In ACT, however, there is a separate Science section. Though it mostly tests skills rather than facts and formula, you need to have some prior analysis and reasoning experience in the scientific method. Also ACT generates a separate Science section score that SAT doesn’t. SAT does provide cross-test scores on Analysis in Science and History/Social Studies, however.
Evidentiary based Reading and Writing in SAT
In SAT, the Reading section tests the student’s assessment, logical, and comprehensive skills in the context of the passages. As mentioned before, the passage content follows specified topics like the Declaration of Independence, Bill of Rights, or a conversation text from Lincoln, or an author outside USA.
Students will be asked to infer the content based on specific questions and then support the inference with data and other evidence from the content. Such questions require comprehensive skills that go beyond simple reading abilities and venture into reasoning.
They will also be expected to understand contextual meaning of words and phrases. Paired passages are also part of the new SAT. The Writing and Language Test evaluates students’ revising and editing skills.
ACT too tests comprehension and reasoning skills, but there is no call to present evidence for your argument. The English section tests punctuation, and other grammatical constructions. While the Reading section tests analytical and comprehensive skills through data interpretation and argument.So, in a way SAT EBRW section is trickier.
In SAT, students are provided a passage and asked to elaborate on how the author builds an argument, based on the information already provided by the author – evidence, reasoning, etc. The student is not expected to provide their own subjective opinion, but rather express their comprehension of the complex text.
In ACT, students are provided with a short passage and different viewpoints. They are expected to analyse the viewpoints and contrast one viewpoint against the others.
Time to finish the test
The overall duration, of the tests, is quite similar, however given the number of questions assigned to each section, it does seem like SAT affords a bit more time to ponder each question. Anyone with test anxiety issues may face a somewhat bigger time crunch on ACT. However, unlike SAT, ACT only has multiple-choice questions. SAT, on the other hand, does often require student responses not provided as an answer choice.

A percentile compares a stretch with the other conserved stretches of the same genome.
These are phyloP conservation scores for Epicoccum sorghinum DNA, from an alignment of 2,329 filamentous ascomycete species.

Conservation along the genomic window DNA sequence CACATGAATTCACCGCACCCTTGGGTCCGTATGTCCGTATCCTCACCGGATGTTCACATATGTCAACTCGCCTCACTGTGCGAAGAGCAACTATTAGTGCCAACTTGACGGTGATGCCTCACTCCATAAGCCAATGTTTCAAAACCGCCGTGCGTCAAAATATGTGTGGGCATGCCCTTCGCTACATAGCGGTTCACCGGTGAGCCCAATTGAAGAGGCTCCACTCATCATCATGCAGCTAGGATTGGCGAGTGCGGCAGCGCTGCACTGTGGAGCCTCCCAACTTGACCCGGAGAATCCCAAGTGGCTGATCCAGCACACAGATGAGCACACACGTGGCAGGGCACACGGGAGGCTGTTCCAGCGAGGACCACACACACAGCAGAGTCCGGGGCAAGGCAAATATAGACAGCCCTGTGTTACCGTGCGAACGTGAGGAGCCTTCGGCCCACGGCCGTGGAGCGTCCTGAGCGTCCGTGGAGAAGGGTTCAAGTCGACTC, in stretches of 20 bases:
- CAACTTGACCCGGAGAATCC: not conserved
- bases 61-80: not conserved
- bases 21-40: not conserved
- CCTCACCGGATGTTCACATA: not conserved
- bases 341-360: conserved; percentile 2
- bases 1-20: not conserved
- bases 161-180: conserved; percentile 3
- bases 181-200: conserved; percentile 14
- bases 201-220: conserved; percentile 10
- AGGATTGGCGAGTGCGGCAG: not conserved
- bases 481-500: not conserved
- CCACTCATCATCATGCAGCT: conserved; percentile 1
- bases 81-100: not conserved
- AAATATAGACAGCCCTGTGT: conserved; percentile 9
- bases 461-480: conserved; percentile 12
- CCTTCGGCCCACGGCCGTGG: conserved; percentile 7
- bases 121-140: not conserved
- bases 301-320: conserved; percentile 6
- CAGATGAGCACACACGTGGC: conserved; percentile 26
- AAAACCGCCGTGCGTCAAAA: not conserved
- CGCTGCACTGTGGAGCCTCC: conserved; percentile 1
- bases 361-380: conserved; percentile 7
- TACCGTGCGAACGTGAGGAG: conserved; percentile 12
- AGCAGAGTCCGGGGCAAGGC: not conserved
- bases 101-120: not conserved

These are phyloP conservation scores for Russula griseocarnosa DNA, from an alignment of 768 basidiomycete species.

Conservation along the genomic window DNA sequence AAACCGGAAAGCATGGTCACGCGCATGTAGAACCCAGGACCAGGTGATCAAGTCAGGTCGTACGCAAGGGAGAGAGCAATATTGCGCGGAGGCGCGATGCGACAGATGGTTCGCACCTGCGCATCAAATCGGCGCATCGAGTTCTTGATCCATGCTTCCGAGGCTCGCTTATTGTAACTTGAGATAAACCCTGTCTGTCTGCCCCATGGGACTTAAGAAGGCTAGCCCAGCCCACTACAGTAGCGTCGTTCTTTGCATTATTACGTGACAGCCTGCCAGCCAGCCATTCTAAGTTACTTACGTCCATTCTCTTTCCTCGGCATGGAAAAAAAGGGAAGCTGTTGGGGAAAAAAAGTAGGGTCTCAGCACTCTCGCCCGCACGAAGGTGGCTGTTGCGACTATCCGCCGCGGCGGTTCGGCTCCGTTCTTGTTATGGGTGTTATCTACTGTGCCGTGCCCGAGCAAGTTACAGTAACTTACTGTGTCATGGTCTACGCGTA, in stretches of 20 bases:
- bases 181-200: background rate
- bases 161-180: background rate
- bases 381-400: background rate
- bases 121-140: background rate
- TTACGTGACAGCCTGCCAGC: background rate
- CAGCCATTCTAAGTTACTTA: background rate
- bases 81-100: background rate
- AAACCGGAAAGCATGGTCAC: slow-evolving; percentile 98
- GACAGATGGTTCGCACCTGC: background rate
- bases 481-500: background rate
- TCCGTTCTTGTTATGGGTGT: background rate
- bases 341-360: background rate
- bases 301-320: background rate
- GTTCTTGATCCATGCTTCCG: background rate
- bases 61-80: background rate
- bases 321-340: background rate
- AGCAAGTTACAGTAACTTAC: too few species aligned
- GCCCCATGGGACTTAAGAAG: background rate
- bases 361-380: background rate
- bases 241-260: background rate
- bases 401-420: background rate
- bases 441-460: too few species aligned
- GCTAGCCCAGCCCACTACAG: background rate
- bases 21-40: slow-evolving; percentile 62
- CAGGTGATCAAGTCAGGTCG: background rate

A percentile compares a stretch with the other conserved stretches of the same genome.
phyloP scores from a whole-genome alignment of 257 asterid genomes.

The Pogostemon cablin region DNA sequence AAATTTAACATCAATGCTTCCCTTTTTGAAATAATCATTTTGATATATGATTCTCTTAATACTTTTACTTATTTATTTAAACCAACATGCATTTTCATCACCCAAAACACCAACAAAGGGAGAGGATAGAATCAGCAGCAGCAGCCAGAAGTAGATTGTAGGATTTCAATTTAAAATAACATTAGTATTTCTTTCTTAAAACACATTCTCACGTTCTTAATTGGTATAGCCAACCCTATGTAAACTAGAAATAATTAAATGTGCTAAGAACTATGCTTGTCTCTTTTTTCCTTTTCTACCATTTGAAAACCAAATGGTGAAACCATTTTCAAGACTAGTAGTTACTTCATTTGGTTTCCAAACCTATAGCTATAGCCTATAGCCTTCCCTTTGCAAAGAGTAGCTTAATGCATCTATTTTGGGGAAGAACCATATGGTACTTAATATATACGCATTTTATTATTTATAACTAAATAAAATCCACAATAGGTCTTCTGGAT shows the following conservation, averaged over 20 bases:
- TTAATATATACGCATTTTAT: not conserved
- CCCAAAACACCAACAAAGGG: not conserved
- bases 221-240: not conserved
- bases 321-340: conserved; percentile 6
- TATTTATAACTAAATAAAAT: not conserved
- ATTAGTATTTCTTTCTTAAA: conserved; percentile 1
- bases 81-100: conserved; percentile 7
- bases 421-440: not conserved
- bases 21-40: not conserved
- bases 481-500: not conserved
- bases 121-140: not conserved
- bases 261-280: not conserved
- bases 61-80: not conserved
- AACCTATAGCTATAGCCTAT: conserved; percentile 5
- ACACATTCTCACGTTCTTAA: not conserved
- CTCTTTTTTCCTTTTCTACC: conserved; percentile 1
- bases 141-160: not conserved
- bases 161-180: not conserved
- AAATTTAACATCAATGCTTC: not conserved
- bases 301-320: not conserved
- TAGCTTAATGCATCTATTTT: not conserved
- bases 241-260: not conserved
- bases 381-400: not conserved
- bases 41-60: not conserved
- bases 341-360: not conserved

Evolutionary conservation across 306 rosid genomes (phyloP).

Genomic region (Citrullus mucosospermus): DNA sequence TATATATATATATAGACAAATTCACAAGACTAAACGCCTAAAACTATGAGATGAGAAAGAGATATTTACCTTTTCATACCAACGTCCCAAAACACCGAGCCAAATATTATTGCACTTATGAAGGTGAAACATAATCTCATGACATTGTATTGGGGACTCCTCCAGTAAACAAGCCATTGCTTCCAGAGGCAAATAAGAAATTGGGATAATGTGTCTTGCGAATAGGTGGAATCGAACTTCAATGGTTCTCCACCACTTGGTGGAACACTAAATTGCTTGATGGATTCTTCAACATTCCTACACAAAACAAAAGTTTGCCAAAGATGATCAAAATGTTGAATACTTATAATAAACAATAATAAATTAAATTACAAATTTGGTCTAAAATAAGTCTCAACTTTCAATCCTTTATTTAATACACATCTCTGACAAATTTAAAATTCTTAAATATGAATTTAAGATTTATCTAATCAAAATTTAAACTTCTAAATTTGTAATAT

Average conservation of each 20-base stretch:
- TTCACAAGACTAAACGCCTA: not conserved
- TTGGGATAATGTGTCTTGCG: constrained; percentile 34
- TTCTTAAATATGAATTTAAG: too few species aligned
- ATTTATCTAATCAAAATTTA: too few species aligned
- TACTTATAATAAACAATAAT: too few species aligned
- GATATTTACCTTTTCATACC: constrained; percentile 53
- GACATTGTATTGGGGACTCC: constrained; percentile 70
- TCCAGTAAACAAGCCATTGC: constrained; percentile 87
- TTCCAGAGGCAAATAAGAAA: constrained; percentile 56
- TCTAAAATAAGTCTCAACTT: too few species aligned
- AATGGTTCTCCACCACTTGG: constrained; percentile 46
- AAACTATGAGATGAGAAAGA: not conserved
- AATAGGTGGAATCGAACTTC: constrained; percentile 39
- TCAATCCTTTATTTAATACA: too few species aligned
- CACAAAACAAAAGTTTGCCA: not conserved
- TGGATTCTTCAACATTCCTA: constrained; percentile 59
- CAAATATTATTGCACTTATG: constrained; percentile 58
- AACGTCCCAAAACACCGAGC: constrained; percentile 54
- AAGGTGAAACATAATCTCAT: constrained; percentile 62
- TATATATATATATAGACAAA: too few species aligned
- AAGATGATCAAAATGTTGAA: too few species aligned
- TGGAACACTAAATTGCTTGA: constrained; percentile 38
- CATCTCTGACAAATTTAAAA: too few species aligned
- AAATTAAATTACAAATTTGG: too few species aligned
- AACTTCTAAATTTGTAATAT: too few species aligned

Is the new SAT easier than the ACT?
As far as the overall difficulty or ease of one test over the other, we have compiled a SAT vs ACT percentile distribution from test results in 2017 (after the new SAT format). Based on the graphs below, the 99th percentile occurs over 1480, for SAT, and over 34, for ACT. While the 75th percentile occurs over 1190, for SAT, and 24, for ACT.
When we compare those scores with the concordance table provided by College Board, we get a similar distribution of scores for the two chalks of percentiles. What does this imply?
This table, and the above percentiles, indicate that roughly the same percentage of students do better than 99%, and 75%, of the total test takers, for both ACT and SAT. The difference in the actual numbers is due to the difference in the total number of test takers for each – over 1.72 million for SAT and over 2.03 million for ACT.
SAT Total to ACT Composite – 2018 Concordance Table
|SAT Score||ACT Score|
Possible conclusion? Both SAT and ACT share an overall similar difficulty level as far as the two tests are concerned. It is, however, true that a lot of students claim that the new SAT format seems easier than the older format.
Do most colleges prefer the SAT or ACT?
No. All colleges claim that they accept both tests and there is no clear evidence to say that there is preference of one over the other. Although, a recent article based on Georgetown University’s SAT vs ACT intake profile seems to indicate that admissions were offered to students in the 89th percentile SAT Math (at 680) compared to the 99th percentile for ACT (at 34). This could be a lingering forgiving attitude, for SAT, based on the limited scoring capability from the previous SAT pattern.
However, without this one fleeting speculation, there is no reason or evidence to think SAT is the preferred test, by college admissions. It is true, though, that there is a geographical preference, in the US, between the two. Most regions in the Mid-West America prefer ACT, while most of coastal America prefer SAT. It is possible that such a distribution causes Midwest Colleges to get more applicants with ACT scores and vice versa.
Which one should I take?
Given all the non-biased arguments, thus far, it is really up to the test taker to decide which style suits him/her the most. Practice both, to begin with, and evaluate your ease with the patterns. Ultimately, it should be a decision based on your comfort.
Some relevant reading.